Reflections on our life and lessons in uganda
I was having a “hard” week two weeks ago. There were things just weighing on me (from hard ministry, to car troubles etc.) and I just was not in a place of being content. So by Friday night I was ready to burst. So you know what God did? He sent a bee to the pit latrine while I was using it, and I got chased around the pit latrine by an angry bee. I can only imagine the look on my face when I got back to the banda. I burst into tears as I told Jon what had just happened, and he stared at me for a second, and then just laughed. I was crying and laughing and realized how silly I was being by letting these non-issues get me down.
Let me tell you about this week. We went and visited Edisa and her family again. We had found two cheap stuffed animals and small Bible story books at another missionary’s moving sale. Two stuffed animals and two books cost us about $1.50 (that sounds like nothing to us right?) Well we took those small things to the kiddos as a sort of parting gift from us and Joe. I have never been so excited about a gift as those kids were for a small toy and book. Wille (the boy) was so stunned at first that he couldn’t even seem to understand. But once he did he was dancing and hugging us and his book. Kayesu (the little girl) was so excited she actually hugged us (that is a first). Two reasons for me telling you this story: 1- to say thank you to all of our supporters for making moments like this possible; 2- because it was an eye opening moment.
I have met folks here who have gone through things I couldn’t imagine, and they are smiling and celebrating life. We can fall out of being contented SO easily. And I have found that the less Jon and I own, the more I enjoy the little things in life. I don’t know that I can say it has anything (really) to do with material wealth or not, but with the fact that if I don’t have it all, I can’t rely on myself. If my mind isn’t consumed with the next iwatch (is that what it’s called?), my morning double super soy non-fat non-sugar vanilla chocomocha frappe, the nicest clothes, newest car, or best job, then what WILL I be consumed with? Why not Jesus? Why not His Word? Why not the lost souls walking around me each and every second? Why not the small blessings that I take for granted? If all I am doing is staring at my cellphone, I am going to miss the opportunity to comfort a crying child, or to hug a new friend, or to bless the security guy walking down the street.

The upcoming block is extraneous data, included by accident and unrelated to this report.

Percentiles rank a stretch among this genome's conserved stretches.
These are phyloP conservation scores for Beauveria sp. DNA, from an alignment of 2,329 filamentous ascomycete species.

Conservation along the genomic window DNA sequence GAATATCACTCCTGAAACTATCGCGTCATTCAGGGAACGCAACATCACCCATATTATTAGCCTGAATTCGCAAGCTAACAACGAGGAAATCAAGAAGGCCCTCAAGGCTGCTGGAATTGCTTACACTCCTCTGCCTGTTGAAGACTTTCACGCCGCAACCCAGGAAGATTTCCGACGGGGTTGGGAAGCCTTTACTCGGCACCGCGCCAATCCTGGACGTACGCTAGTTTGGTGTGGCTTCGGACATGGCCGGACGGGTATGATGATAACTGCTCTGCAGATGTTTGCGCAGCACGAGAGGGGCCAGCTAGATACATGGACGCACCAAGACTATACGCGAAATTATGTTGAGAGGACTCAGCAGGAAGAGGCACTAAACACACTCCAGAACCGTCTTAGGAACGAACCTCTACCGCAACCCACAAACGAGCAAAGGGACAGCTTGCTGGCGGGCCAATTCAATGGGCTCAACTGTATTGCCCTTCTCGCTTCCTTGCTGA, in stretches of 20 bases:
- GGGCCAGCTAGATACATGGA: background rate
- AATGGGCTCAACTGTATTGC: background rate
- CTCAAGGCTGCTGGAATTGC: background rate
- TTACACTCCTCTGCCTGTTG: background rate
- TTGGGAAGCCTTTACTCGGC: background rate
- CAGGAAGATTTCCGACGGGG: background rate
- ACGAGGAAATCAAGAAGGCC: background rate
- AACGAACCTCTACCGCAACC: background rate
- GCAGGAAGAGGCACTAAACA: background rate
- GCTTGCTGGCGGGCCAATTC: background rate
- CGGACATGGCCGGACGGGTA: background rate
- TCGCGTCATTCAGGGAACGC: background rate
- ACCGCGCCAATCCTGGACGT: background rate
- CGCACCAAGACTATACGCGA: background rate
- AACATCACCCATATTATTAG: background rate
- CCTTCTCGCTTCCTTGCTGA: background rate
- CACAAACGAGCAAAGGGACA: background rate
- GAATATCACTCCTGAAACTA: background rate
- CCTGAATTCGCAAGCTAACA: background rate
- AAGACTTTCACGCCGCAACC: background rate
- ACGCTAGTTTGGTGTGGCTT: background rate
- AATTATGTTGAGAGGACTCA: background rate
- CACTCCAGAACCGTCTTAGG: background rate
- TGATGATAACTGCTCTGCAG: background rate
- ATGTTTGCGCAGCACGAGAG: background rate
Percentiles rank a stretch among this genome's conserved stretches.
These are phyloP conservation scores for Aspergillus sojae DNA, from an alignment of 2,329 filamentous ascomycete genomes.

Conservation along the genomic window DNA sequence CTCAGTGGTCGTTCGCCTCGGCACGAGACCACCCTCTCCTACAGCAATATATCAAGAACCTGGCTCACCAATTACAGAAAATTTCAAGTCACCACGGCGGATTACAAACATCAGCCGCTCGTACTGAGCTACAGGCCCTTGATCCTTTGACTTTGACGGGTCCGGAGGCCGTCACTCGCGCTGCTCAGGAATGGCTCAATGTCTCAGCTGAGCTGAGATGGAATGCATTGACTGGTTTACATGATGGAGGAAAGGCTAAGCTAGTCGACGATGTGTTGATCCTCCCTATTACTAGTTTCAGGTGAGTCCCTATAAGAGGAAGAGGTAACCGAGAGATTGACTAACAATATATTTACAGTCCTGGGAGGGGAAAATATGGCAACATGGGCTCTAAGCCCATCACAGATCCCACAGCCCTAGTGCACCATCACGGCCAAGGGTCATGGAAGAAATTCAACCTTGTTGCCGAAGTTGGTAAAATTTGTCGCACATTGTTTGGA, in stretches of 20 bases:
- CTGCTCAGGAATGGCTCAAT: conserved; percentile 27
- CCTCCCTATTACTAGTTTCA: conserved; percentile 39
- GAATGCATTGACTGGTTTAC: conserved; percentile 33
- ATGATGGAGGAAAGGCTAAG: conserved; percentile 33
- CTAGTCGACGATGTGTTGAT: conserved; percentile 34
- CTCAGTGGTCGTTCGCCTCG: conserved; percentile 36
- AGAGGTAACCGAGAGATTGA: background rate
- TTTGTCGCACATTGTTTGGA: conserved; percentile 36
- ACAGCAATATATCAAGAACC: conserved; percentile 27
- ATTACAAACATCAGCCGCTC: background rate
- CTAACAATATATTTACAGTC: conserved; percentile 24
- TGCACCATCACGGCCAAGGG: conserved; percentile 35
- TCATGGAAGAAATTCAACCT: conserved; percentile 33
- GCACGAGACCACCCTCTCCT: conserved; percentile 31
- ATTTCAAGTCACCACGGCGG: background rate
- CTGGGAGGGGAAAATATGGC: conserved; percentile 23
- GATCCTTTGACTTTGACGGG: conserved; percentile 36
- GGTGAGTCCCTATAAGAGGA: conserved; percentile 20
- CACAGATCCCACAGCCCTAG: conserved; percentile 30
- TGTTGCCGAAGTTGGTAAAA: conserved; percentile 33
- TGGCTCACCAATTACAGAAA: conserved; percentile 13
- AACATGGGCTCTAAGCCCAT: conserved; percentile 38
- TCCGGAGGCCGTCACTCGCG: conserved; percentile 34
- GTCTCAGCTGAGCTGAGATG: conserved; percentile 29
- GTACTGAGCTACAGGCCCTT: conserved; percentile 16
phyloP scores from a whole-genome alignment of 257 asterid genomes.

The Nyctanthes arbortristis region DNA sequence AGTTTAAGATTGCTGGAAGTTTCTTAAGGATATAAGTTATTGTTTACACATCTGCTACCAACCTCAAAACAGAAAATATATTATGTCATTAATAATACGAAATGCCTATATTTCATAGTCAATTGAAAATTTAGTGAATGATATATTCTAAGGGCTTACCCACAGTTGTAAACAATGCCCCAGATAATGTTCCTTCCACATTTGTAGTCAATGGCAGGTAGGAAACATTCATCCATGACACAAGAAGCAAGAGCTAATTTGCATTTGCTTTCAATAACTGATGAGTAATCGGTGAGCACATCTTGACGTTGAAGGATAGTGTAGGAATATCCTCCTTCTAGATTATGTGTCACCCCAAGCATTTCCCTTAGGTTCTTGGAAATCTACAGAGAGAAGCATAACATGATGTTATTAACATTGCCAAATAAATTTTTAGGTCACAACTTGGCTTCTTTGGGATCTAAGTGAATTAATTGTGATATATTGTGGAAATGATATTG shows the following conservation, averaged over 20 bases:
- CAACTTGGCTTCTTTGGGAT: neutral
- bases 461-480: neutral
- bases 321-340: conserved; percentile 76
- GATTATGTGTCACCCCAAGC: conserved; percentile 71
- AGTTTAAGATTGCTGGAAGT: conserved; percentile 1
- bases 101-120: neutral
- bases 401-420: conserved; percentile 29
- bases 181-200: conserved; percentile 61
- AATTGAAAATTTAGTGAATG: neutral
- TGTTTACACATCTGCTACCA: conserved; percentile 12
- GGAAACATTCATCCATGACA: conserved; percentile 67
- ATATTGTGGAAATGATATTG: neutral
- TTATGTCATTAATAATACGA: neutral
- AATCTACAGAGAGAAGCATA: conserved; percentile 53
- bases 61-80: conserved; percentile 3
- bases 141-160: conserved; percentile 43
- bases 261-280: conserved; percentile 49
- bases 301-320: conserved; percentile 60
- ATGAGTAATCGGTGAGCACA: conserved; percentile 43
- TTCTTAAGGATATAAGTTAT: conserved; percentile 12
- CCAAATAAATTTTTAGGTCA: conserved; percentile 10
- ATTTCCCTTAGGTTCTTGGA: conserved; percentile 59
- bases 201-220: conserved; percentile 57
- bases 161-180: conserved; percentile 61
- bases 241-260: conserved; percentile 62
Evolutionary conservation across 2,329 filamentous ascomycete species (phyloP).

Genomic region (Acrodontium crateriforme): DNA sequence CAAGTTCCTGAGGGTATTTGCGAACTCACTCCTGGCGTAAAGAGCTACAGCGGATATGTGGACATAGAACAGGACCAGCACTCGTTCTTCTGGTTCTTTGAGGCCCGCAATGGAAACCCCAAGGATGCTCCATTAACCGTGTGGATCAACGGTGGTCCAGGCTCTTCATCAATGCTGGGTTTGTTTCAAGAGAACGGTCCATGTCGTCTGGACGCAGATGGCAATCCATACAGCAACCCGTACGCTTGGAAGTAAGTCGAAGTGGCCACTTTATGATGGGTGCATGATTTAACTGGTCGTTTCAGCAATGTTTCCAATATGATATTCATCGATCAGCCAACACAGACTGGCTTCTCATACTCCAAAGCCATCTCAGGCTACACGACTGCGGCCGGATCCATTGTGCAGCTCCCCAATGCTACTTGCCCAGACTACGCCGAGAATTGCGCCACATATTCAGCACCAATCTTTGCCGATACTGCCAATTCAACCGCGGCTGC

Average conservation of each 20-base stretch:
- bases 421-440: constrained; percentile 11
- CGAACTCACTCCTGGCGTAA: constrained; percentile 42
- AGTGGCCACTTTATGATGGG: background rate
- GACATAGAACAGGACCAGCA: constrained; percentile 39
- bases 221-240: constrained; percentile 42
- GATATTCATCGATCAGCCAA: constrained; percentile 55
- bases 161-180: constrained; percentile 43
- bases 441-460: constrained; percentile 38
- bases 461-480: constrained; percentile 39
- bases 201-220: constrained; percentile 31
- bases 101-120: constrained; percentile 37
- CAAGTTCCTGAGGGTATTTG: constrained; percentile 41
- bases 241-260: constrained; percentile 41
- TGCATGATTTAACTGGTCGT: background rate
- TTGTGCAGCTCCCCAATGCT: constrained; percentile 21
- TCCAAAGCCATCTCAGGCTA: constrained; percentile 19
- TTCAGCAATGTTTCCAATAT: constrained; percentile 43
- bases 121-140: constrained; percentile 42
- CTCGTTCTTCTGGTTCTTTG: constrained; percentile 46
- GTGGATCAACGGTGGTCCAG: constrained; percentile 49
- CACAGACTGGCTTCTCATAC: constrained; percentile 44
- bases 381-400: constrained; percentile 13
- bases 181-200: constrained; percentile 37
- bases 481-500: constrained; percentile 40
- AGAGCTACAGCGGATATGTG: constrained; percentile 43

God moved me to Africa for so many reasons, but I think one was to show me the joy of simplicity. In a world where we can have it all, it is easy to think we NEED it all. But I am learning that it doesn’t matter what I do or don’t have, except for the nearness of Jesus. If Jesus is my center then I can be as happy about a stuffed toy and a book as I could a new Porsche. I think this is what Paul understood when he said, “Not that I speak in regard to need, for I have learned in whatever state I am, to be content: I know how to be abased, and I know how to abound. Everywhere and in all things I have learned both to be full and to be hungry, both to abound and to suffer need. I can do all things through Christ who strengthens me.” (Philippians 4:11-13). What does it matter what STUFF I have if we have Jesus? It was all the same to Paul so long as he could share the gospel with those around him.
1 Timothy 6:6 says, “Now godliness with contentment is great gain.” It is so easy to see this verse and be like ‘yea, the poor should be content’ or to see this verse in the context of trials, but it is hard to apply to me. Because I can say ‘I am content’ as I get rid of a perfectly good whatever for the upgraded whatever. But godliness with contentment means that we are content in Jesus, whether we are abased or abound, wealthy or poor. It means that I don’t need the next whatever just because I CAN have it. What if we as the church simplified and found as much joy in feeding the hungry as we do in the newest tech? Or in sitting with the downtrodden as we do watching movies? Or the feel of holding the hand of the sick as we do new leather seats? Whether we are being chased around a pit latrine by a bee or staying at a 5 star hotel, Jesus is enough. Jesus is all. And our hearts being in synch with His will bring true joy and contentment.